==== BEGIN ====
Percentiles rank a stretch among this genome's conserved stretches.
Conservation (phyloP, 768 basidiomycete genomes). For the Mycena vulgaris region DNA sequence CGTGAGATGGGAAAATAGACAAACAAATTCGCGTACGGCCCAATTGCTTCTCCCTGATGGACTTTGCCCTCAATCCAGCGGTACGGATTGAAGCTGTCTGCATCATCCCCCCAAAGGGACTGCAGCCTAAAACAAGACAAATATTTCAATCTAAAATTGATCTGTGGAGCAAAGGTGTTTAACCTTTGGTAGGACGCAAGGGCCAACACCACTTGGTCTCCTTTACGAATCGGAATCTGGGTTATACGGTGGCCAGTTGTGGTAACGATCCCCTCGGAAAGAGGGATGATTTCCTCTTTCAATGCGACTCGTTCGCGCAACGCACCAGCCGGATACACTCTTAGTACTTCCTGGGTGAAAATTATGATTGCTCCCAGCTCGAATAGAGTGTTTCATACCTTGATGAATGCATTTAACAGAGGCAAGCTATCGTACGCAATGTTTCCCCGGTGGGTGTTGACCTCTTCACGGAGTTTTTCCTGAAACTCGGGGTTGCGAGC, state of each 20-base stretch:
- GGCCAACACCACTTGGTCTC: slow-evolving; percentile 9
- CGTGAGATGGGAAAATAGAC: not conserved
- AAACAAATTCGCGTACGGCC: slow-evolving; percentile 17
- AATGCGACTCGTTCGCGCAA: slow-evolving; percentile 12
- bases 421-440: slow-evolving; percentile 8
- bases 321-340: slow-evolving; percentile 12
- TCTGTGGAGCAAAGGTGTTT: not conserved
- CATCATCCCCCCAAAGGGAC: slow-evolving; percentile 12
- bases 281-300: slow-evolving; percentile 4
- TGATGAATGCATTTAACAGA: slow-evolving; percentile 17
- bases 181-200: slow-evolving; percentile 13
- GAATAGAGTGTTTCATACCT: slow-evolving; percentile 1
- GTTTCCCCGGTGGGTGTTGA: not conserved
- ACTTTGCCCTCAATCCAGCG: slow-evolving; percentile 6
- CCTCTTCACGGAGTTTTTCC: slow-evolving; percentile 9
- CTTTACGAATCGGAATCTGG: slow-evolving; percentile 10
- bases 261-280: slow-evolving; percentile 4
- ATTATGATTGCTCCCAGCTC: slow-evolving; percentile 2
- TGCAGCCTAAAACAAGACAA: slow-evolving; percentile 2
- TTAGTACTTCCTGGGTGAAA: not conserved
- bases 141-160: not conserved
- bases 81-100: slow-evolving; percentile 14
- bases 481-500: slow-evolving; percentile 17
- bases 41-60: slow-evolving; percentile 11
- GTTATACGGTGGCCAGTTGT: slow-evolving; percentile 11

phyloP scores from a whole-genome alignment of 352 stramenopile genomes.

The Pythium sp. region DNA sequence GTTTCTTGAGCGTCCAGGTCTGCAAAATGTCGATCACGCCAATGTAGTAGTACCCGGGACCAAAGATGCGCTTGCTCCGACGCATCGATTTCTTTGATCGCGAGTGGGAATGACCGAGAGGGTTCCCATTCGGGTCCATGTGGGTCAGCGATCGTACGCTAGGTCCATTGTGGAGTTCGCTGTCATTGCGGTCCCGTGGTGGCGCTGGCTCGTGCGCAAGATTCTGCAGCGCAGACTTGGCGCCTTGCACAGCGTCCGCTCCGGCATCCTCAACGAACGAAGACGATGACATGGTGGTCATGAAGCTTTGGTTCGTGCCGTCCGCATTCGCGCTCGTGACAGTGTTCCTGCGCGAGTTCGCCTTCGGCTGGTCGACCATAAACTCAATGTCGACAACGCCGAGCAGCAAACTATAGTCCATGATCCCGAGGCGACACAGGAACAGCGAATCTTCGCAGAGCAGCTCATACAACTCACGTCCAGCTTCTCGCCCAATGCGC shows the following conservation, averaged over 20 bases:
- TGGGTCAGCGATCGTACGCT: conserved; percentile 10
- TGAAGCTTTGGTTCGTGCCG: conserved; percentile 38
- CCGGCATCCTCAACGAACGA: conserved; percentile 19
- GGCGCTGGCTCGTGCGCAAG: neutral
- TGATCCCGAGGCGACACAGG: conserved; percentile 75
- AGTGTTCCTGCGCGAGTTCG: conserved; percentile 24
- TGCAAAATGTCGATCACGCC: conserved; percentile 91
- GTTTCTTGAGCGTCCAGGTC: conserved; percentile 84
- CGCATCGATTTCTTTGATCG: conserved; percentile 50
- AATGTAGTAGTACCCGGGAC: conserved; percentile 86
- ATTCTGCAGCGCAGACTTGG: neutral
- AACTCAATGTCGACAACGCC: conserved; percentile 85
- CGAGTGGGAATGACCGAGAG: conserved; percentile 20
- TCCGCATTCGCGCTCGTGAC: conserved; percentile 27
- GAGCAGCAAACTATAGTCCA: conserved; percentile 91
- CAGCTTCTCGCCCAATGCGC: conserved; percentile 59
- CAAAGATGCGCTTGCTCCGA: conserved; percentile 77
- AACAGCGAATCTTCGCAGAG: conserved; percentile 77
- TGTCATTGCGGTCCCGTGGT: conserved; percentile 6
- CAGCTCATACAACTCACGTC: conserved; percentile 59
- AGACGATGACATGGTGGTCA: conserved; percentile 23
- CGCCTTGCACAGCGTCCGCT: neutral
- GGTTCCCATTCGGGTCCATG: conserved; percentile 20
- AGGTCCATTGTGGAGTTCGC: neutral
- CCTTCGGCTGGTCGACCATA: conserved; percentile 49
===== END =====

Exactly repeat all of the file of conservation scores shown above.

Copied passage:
Percentiles rank a stretch among this genome's conserved stretches.
Conservation (phyloP, 768 basidiomycete genomes). For the Mycena vulgaris region DNA sequence CGTGAGATGGGAAAATAGACAAACAAATTCGCGTACGGCCCAATTGCTTCTCCCTGATGGACTTTGCCCTCAATCCAGCGGTACGGATTGAAGCTGTCTGCATCATCCCCCCAAAGGGACTGCAGCCTAAAACAAGACAAATATTTCAATCTAAAATTGATCTGTGGAGCAAAGGTGTTTAACCTTTGGTAGGACGCAAGGGCCAACACCACTTGGTCTCCTTTACGAATCGGAATCTGGGTTATACGGTGGCCAGTTGTGGTAACGATCCCCTCGGAAAGAGGGATGATTTCCTCTTTCAATGCGACTCGTTCGCGCAACGCACCAGCCGGATACACTCTTAGTACTTCCTGGGTGAAAATTATGATTGCTCCCAGCTCGAATAGAGTGTTTCATACCTTGATGAATGCATTTAACAGAGGCAAGCTATCGTACGCAATGTTTCCCCGGTGGGTGTTGACCTCTTCACGGAGTTTTTCCTGAAACTCGGGGTTGCGAGC, state of each 20-base stretch:
- GGCCAACACCACTTGGTCTC: slow-evolving; percentile 9
- CGTGAGATGGGAAAATAGAC: not conserved
- AAACAAATTCGCGTACGGCC: slow-evolving; percentile 17
- AATGCGACTCGTTCGCGCAA: slow-evolving; percentile 12
- bases 421-440: slow-evolving; percentile 8
- bases 321-340: slow-evolving; percentile 12
- TCTGTGGAGCAAAGGTGTTT: not conserved
- CATCATCCCCCCAAAGGGAC: slow-evolving; percentile 12
- bases 281-300: slow-evolving; percentile 4
- TGATGAATGCATTTAACAGA: slow-evolving; percentile 17
- bases 181-200: slow-evolving; percentile 13
- GAATAGAGTGTTTCATACCT: slow-evolving; percentile 1
- GTTTCCCCGGTGGGTGTTGA: not conserved
- ACTTTGCCCTCAATCCAGCG: slow-evolving; percentile 6
- CCTCTTCACGGAGTTTTTCC: slow-evolving; percentile 9
- CTTTACGAATCGGAATCTGG: slow-evolving; percentile 10
- bases 261-280: slow-evolving; percentile 4
- ATTATGATTGCTCCCAGCTC: slow-evolving; percentile 2
- TGCAGCCTAAAACAAGACAA: slow-evolving; percentile 2
- TTAGTACTTCCTGGGTGAAA: not conserved
- bases 141-160: not conserved
- bases 81-100: slow-evolving; percentile 14
- bases 481-500: slow-evolving; percentile 17
- bases 41-60: slow-evolving; percentile 11
- GTTATACGGTGGCCAGTTGT: slow-evolving; percentile 11

phyloP scores from a whole-genome alignment of 352 stramenopile genomes.

The Pythium sp. region DNA sequence GTTTCTTGAGCGTCCAGGTCTGCAAAATGTCGATCACGCCAATGTAGTAGTACCCGGGACCAAAGATGCGCTTGCTCCGACGCATCGATTTCTTTGATCGCGAGTGGGAATGACCGAGAGGGTTCCCATTCGGGTCCATGTGGGTCAGCGATCGTACGCTAGGTCCATTGTGGAGTTCGCTGTCATTGCGGTCCCGTGGTGGCGCTGGCTCGTGCGCAAGATTCTGCAGCGCAGACTTGGCGCCTTGCACAGCGTCCGCTCCGGCATCCTCAACGAACGAAGACGATGACATGGTGGTCATGAAGCTTTGGTTCGTGCCGTCCGCATTCGCGCTCGTGACAGTGTTCCTGCGCGAGTTCGCCTTCGGCTGGTCGACCATAAACTCAATGTCGACAACGCCGAGCAGCAAACTATAGTCCATGATCCCGAGGCGACACAGGAACAGCGAATCTTCGCAGAGCAGCTCATACAACTCACGTCCAGCTTCTCGCCCAATGCGC shows the following conservation, averaged over 20 bases:
- TGGGTCAGCGATCGTACGCT: conserved; percentile 10
- TGAAGCTTTGGTTCGTGCCG: conserved; percentile 38
- CCGGCATCCTCAACGAACGA: conserved; percentile 19
- GGCGCTGGCTCGTGCGCAAG: neutral
- TGATCCCGAGGCGACACAGG: conserved; percentile 75
- AGTGTTCCTGCGCGAGTTCG: conserved; percentile 24
- TGCAAAATGTCGATCACGCC: conserved; percentile 91
- GTTTCTTGAGCGTCCAGGTC: conserved; percentile 84
- CGCATCGATTTCTTTGATCG: conserved; percentile 50
- AATGTAGTAGTACCCGGGAC: conserved; percentile 86
- ATTCTGCAGCGCAGACTTGG: neutral
- AACTCAATGTCGACAACGCC: conserved; percentile 85
- CGAGTGGGAATGACCGAGAG: conserved; percentile 20
- TCCGCATTCGCGCTCGTGAC: conserved; percentile 27
- GAGCAGCAAACTATAGTCCA: conserved; percentile 91
- CAGCTTCTCGCCCAATGCGC: conserved; percentile 59
- CAAAGATGCGCTTGCTCCGA: conserved; percentile 77
- AACAGCGAATCTTCGCAGAG: conserved; percentile 77
- TGTCATTGCGGTCCCGTGGT: conserved; percentile 6
- CAGCTCATACAACTCACGTC: conserved; percentile 59
- AGACGATGACATGGTGGTCA: conserved; percentile 23
- CGCCTTGCACAGCGTCCGCT: neutral
- GGTTCCCATTCGGGTCCATG: conserved; percentile 20
- AGGTCCATTGTGGAGTTCGC: neutral
- CCTTCGGCTGGTCGACCATA: conserved; percentile 49